I originally set up this blog to showcase the old Dope Rider comic strips I occasionally did for High Times from the mid-1970s through the mid-1980s. With High Times' 40th anniversary issue in 2014, I restarted the strip and have been doing my best to get one done for each issue. A few months after they appear in the magazine, I will archive them here. Note: all images are copyrighted by Paul Kirchner.
If you'd like to purchase Dope Rider merchandise, visit my Dope Rider Store at CafePress.com and click on a design you like. Your patronage is most appreciated!
Thursday, June 16, 2011
Dope Rider: The Prologue
It contains some in-jokes: in the western town on page five, one store says "Ed Summer" on the sign, while another says "Calkins." Ed Summer is a well-known comic fan (and much more) who owned the Supersnipe Comic Art Emporium on New York's Upper East Side. Chuck Calkins ran a comic book store in the East Village where I worked part time. The name "Last Chance Saloon" is taken from the cowboy wallpaper I had in my room as a kid.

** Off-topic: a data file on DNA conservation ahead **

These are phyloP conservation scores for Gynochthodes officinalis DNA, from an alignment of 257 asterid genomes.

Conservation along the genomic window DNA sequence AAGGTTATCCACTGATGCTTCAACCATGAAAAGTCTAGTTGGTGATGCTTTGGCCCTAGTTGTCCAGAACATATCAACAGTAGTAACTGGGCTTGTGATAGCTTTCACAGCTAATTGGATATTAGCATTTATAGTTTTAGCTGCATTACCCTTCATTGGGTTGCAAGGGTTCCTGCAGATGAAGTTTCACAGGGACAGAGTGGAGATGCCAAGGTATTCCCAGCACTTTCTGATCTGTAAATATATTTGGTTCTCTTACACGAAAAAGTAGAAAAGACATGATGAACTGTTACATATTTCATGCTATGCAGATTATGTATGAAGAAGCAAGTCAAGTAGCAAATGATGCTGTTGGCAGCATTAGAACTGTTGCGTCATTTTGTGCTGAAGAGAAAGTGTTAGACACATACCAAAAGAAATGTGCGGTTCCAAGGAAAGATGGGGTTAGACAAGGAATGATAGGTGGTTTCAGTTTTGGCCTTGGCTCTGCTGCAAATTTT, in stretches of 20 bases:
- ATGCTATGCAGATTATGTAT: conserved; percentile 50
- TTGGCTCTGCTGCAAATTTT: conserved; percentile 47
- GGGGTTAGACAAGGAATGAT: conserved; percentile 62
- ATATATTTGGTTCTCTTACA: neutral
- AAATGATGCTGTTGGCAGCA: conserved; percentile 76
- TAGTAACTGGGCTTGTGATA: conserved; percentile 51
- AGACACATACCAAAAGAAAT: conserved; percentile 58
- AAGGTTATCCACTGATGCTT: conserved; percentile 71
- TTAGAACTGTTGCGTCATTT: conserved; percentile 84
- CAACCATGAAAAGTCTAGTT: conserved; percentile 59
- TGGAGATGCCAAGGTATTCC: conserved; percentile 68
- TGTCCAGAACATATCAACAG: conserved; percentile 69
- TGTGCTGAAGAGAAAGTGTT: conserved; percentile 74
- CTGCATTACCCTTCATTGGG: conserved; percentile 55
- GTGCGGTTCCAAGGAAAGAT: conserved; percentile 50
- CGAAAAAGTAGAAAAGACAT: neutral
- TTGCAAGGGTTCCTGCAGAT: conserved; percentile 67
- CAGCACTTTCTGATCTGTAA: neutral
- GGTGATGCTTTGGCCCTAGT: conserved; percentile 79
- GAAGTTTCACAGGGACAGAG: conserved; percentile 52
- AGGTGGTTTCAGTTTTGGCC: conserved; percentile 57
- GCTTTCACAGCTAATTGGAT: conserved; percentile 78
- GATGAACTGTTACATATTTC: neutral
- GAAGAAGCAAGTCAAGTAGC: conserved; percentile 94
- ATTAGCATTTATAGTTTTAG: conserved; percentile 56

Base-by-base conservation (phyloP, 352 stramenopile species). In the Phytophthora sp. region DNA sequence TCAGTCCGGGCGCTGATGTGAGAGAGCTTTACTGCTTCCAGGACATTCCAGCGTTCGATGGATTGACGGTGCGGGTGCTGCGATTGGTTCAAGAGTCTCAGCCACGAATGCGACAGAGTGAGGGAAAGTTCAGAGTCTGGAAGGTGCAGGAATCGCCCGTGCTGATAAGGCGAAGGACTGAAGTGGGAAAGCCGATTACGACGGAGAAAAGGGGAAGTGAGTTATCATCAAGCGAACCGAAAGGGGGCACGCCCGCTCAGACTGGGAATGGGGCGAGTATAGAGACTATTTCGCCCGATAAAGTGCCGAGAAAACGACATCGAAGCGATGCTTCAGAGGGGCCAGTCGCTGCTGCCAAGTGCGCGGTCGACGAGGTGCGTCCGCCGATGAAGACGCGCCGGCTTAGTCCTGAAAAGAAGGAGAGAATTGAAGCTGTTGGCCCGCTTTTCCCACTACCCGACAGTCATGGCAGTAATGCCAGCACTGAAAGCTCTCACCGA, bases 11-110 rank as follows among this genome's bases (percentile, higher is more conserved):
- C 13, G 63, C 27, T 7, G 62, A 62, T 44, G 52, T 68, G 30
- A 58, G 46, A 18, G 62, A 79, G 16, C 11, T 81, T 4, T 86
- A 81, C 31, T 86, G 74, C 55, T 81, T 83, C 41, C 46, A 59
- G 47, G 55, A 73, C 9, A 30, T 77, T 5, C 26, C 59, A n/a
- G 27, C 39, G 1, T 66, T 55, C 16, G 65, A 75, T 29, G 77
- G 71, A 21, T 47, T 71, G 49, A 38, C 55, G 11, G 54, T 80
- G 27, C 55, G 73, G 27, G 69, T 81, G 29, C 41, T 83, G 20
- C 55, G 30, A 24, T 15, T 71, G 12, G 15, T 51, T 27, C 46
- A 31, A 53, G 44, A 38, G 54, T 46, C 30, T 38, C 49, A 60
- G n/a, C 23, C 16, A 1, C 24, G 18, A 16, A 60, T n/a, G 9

Some years later I inked a version of this story, wrote some copy, and sold it to Charlton Comics, where it appeared in Scary Tales no. 2, October 1975. As with everything Charlton printed, it looked like crap, so I prefer the original.
In my junior year at Cooper Union I was introduced to Larry Hama, who was then working as an assistant to Wally Wood. Larry took me to meet Neal Adams at Continuity Associates, the studio he and Dick Giordano kept at 9 East 48th Street. Neal must have liked my work, as he called Joe Orlando, then an editor at DC Comics, and got me some work. I penciled some horror stories for Tex Blaisdell to ink and assisted him on the "Little Orphan Annie" newspaper strip, which he had taken over after the death of Harold Gray. I also assisted Ralph Reese, who eventually got me a job assisting Wally Wood.